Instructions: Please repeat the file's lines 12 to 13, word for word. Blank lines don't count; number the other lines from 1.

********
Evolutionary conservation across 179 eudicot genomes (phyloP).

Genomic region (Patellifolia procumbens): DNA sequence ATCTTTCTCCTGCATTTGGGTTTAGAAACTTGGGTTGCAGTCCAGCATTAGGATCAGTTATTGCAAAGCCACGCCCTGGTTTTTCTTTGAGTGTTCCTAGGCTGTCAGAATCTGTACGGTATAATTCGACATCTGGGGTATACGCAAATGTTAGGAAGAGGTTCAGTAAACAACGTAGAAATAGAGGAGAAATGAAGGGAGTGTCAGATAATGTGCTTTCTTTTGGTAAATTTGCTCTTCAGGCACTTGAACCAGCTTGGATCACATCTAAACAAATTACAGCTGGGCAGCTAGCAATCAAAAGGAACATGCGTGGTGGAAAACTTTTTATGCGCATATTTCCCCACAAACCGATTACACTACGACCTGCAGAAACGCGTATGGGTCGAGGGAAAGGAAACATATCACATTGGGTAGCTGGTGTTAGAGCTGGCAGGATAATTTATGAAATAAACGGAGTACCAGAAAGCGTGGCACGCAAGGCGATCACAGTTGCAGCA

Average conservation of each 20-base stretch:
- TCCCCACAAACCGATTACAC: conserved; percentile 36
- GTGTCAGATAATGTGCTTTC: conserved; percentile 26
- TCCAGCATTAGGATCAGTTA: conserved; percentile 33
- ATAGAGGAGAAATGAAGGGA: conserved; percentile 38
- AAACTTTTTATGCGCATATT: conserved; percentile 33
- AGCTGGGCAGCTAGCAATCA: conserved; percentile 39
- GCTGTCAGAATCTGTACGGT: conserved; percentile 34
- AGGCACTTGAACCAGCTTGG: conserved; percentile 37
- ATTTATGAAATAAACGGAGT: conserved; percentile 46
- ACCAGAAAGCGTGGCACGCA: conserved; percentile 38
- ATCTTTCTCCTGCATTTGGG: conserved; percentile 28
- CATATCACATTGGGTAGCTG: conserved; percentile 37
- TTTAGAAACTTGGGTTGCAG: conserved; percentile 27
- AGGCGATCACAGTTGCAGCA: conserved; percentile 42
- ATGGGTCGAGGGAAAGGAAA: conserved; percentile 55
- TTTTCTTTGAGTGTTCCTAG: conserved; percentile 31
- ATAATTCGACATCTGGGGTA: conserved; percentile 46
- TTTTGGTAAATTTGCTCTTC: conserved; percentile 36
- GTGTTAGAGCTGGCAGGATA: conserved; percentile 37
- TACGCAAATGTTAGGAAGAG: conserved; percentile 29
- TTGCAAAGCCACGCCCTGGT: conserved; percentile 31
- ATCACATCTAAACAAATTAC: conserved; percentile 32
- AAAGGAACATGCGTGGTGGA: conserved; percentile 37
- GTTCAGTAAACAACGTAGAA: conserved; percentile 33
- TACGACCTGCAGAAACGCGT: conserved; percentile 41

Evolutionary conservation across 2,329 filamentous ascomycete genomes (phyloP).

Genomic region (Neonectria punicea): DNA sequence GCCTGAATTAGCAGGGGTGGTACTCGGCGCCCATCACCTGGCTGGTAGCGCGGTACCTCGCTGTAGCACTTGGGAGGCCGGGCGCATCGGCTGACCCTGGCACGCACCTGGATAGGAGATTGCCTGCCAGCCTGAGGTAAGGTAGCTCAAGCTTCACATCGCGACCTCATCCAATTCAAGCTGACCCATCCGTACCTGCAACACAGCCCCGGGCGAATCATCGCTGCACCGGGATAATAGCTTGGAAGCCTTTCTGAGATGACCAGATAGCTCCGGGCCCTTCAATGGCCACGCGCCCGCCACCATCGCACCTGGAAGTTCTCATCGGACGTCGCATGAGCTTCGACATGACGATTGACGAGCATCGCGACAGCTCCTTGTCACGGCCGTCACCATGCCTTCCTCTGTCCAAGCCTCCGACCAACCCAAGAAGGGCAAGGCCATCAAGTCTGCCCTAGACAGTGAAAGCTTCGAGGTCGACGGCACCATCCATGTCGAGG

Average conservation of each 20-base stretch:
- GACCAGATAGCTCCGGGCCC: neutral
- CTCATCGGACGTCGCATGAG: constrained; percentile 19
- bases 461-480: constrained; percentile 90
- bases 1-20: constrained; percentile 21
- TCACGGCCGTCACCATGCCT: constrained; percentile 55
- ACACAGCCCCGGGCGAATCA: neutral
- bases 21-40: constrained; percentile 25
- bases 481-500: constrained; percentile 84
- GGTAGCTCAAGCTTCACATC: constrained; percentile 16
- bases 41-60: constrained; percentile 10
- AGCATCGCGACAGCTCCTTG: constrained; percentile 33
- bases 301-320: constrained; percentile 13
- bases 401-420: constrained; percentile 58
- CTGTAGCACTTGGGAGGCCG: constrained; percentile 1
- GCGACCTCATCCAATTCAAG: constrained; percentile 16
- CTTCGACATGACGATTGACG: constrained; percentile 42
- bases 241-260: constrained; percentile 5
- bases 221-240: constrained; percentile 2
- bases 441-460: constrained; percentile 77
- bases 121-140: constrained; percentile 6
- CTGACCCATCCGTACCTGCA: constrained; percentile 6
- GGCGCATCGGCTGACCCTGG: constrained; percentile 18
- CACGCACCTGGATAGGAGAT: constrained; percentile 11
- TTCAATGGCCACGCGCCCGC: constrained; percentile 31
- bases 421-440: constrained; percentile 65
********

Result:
- ATTTATGAAATAAACGGAGT: conserved; percentile 46
- ACCAGAAAGCGTGGCACGCA: conserved; percentile 38